In sectors such as professional services (lawyers, accountants, consultants, recruiters, architects and so on), where there is little to distinguish one firm from another, innovation can: provide a point of difference, enable one firm to command a price premium while others are under price pressure, make one firm significantly more profitable than its competitors, build client loyalty and create a seemingly impenetrable barrier to switching. For services firms, innovation takes two forms: it’s either internally-focused (which benefits the firm by improving the way it does business) or externally-focused (which benefits the firm’s clients). Professional services firms should not be misled into thinking all innovation has to be disruptive. Most isn’t. Behavioural and Process innovation might not sound sexy but they’re the key to incremental and continuous improvement. They’ll make your firm more efficient and will enable your people to be more productive.
Thanks to Jacqueline (Jaci) Burns, Market Expertise!
#5- Creating future-driven change
We live in a fast-growing world where every day new ideas are born some of which later transform into actual products and solutions, whether successful or not. Innovation market has never been so open, free and limitless as nowadays. In this strife for new ideas, solutions and innovations what should be more significant is the capacity to create an added value, to facilitate processes, to empower people and institutions, to find solutions to the previously insoluble issues and create a future-driven change. This is when innovation will turn into disruption. And if we as entrepreneurs position ourselves as the ones with a vision of building a true social value, we should go along with and beyond global trends and identify for us, for our customers and for our communities the ways of how our solution disrupts the specific field of activities.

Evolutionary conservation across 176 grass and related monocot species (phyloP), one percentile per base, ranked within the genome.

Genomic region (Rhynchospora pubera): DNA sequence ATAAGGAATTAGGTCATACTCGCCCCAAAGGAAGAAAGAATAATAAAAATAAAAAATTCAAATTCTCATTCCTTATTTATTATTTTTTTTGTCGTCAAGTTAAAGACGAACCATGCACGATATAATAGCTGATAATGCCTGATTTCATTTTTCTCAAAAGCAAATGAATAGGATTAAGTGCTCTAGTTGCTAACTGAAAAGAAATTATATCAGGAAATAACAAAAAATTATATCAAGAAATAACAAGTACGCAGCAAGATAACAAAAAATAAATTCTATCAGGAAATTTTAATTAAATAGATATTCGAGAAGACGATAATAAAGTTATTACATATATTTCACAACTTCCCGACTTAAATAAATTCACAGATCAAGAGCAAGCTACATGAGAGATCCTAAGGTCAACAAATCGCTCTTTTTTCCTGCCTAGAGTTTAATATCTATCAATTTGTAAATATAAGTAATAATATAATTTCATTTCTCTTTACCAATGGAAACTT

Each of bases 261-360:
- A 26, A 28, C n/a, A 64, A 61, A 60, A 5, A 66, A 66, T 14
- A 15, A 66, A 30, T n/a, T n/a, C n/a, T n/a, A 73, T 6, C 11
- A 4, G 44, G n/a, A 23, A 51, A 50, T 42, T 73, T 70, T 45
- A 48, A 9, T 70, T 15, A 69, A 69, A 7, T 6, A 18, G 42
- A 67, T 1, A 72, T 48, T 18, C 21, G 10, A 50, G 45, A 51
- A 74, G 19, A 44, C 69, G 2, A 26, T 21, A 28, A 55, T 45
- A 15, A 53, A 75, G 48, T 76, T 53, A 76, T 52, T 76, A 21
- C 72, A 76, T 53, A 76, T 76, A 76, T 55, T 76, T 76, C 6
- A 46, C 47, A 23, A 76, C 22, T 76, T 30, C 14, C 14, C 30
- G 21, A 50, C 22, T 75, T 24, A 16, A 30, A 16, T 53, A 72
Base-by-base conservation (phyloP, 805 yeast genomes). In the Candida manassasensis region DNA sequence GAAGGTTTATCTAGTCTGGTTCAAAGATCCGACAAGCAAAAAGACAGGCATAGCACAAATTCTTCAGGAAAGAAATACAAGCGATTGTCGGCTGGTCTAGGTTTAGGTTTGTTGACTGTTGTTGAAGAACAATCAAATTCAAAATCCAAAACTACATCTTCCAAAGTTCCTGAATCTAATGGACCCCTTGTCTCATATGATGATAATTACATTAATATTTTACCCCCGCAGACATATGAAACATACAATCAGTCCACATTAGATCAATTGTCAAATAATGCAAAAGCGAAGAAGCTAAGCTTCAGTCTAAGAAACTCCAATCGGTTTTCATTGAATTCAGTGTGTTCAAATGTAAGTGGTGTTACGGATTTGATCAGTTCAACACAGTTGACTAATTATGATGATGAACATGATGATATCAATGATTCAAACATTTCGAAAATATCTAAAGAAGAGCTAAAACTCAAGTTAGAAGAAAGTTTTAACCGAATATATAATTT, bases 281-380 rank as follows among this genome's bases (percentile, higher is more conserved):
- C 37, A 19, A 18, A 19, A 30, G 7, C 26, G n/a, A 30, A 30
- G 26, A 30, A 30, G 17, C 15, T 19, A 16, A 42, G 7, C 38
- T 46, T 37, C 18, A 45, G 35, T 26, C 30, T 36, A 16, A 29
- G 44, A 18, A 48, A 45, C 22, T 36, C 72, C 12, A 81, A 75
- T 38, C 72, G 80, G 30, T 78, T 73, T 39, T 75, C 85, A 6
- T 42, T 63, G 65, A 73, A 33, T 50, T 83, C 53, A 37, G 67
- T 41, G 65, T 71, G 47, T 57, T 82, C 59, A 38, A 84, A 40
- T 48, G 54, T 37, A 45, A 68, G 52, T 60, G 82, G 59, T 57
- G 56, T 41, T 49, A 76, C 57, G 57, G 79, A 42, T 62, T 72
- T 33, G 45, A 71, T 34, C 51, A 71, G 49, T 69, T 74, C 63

Thanks to Suren Aloyan, DASARAN!
#6- It’s about vulnerability
The most important element to consider when discussing disruption and particularly disruptive businesses is that there can be no disruption without vulnerability. Vulnerability usually exists due to increased obsolescence. Like the car disrupted the horse and buggy industry, the horse and buggy would not have reduced it’s role to merely recreational use if it had remained a viable mode of transport. This is true with typewriters, VCRs and many other items. The biggest problems arise when industries become increasingly obsolete, but their power and influence keep them alive long past their viability.
Thanks to Jerry Mooney, Zenruption!
#7- Reshaping and doing things with better solutions
To me, disruption is when an industry or market is completely changed or reshaped. The disrupter will come in with a new solution that was previously unavailable and thus fill a much-needed void in the market for the end user. Innovators on the other hand, can change the market without disrupting it, they may bring a better or easier way of doing things with a much better solution. As the CEO of a crowdsourcing network, my company has been labeled ‘an innovator’ as we have enhanced the businesses of equipment rental companies and extended their footprint, while also making life easier for the customer.